Six-point plan to end homelessness calls for distinct Indigenous housing strategy

Friday, July 17th, 2020 10:22am



“The estimates in the report are based on what we know about Indigenous homelessness, but also understanding that homelessness for Indigenous people and women can be hard to enumerate.” — Tim Richter, CAEH president and CEO
By Tsering Asha
Local Journalism Initiative Reporter

A new report released on July 16 by the Canadian Alliance to End Homelessness (CAEH) is calling for the creation of a distinct urban and rural Indigenous housing and homelessness strategy.

Recovery for All: Proposals to Strengthen the National Housing Strategy and End Homelessness follows on the heels of a June 25 report, The State of Women’s Housing Needs and Homelessness in Canada. That report called homelessness a “uniquely dangerous situation” for Indigenous women, with data showing Indigenous women are 15 times more likely to use a shelter in the period of a year, compared to non-Indigenous women.

“We’ve recognized that there’s a unique and specific need for dedicated Indigenous housing, run and led by Indigenous people,” said CAEH president and CEO Tim Richter.

The Recovery for All report calls for more autonomy for Indigenous homelessness strategies, a direct result of those findings in June.

“The estimates in the report are based on what we know about Indigenous homelessness, but also understanding that homelessness for Indigenous people and women can be hard to enumerate, so there’s flexibility within our proposal to move that number up and down depending on the need,” said Richter.

The report’s six-point plan recommended that the National Housing Strategy (NHS) dedicate 30,000 housing units for urban Indigenous housing.

According to a section on expanding the non-market housing supply for Indigenous peoples, “there is also a need to fund, rebuild and extend the capacity of Indigenous provider organizations to enable expansion of housing options dedicated to the Indigenous population.”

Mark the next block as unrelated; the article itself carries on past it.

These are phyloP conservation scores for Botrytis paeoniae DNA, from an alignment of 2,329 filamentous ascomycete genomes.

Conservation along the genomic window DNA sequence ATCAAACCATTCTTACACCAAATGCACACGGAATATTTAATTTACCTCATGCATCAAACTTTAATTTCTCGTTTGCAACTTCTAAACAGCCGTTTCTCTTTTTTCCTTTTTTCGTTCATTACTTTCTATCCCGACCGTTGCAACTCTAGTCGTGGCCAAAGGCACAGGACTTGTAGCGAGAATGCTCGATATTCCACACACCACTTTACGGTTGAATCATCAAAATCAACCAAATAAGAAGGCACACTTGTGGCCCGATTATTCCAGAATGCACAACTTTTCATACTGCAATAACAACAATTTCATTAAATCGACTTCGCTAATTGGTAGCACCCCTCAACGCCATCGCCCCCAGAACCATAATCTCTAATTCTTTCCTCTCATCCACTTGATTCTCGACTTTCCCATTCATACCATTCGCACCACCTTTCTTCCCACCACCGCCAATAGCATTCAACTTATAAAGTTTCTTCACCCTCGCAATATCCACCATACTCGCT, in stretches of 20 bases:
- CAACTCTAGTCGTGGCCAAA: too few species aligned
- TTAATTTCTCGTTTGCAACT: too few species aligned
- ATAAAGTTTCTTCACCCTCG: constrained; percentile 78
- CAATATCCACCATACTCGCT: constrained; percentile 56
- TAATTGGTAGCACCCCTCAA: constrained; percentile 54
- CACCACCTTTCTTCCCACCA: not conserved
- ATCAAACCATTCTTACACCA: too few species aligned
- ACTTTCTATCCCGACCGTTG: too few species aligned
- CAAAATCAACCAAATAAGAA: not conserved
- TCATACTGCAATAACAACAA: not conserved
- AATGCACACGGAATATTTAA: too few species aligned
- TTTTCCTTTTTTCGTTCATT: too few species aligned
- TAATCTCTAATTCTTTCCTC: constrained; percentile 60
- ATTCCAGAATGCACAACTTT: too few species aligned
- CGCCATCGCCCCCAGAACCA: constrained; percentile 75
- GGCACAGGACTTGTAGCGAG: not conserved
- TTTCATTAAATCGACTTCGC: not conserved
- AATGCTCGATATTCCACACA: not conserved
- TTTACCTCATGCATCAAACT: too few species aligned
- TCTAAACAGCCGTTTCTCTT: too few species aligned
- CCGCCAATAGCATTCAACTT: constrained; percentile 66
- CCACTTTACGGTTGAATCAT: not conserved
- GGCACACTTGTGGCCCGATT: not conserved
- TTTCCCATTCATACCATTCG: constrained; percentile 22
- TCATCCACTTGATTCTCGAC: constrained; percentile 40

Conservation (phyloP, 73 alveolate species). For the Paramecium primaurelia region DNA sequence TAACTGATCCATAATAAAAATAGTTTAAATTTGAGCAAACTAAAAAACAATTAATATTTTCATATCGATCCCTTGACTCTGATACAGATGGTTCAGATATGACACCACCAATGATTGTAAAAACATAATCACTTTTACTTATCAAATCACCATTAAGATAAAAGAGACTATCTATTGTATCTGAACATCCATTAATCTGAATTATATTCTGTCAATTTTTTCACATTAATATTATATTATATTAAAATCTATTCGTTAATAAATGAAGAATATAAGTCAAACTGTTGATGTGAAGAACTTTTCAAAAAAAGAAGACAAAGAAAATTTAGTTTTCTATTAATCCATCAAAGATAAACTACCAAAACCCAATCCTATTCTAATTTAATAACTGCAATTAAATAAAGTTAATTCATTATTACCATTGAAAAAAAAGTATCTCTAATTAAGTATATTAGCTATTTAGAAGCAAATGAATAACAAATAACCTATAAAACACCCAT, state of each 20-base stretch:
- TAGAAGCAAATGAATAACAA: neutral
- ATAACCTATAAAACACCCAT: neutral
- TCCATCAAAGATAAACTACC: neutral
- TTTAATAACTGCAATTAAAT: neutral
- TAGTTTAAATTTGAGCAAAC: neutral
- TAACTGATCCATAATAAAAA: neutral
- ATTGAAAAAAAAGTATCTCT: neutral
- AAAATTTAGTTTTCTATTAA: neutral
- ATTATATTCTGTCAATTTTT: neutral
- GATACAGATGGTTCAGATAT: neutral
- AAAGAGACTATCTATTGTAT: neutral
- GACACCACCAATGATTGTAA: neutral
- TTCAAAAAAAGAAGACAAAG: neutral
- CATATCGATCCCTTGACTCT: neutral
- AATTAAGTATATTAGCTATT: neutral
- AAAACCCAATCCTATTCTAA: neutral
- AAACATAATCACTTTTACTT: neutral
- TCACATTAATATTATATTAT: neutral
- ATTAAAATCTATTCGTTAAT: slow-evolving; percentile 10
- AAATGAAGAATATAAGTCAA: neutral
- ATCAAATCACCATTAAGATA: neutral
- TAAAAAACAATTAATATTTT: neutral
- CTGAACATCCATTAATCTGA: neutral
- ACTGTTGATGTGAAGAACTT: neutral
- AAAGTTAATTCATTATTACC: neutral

Other key recommendations to improve the current NHS zeroed in on the need to specify who exactly benefits from funds and resources. The report recommends the current Canada Housing Benefit be targeted towards people who are at the greatest risk of homelessness or already homeless. 

“Most of the housing in the NHS isn’t affordable to those of the greatest need,” said Richter.

Those of the greatest need include people who currently spend more than 50 per cent of their income on rent. 

“If our plan was implemented we think at least 300,000 households would be prevented from entering homelessness over the course of 10 years,” said Richter, “and you would see Indigenous people and women highly represented because of the tendency of these folks to be among those in the greatest housing need.”

CAEH believes that while COVID-19 has shown how significant homelessness is, it has also exposed an opportunity to tackle this crisis, such as redirecting the $175 million federal COVID-19 funding for emergency responses to housing into community-based responses to eliminate homelessness.

The report also advocates for the creation of a separate $75 million funding stream specifically for women, children, and youth who are at risk of homelessness.

While the NHS aims to reduce homelessness in Canada by 50 per cent by 2030, CAEH says that it’s possible to eliminate chronic homelessness in Canada by 100 per cent if the recommendations are followed.

“Recovery for All is a campaign we’ve launched to ensure things never go back to the way they were before COVID-19,” said Richter. “Going back to normal means that 235,000 different Canadians are homeless every year.”

The report was commissioned by CAEH and authored by Steve Pomeroy, senior research fellow at Carleton University Centre for Urban Research and Education (CURE).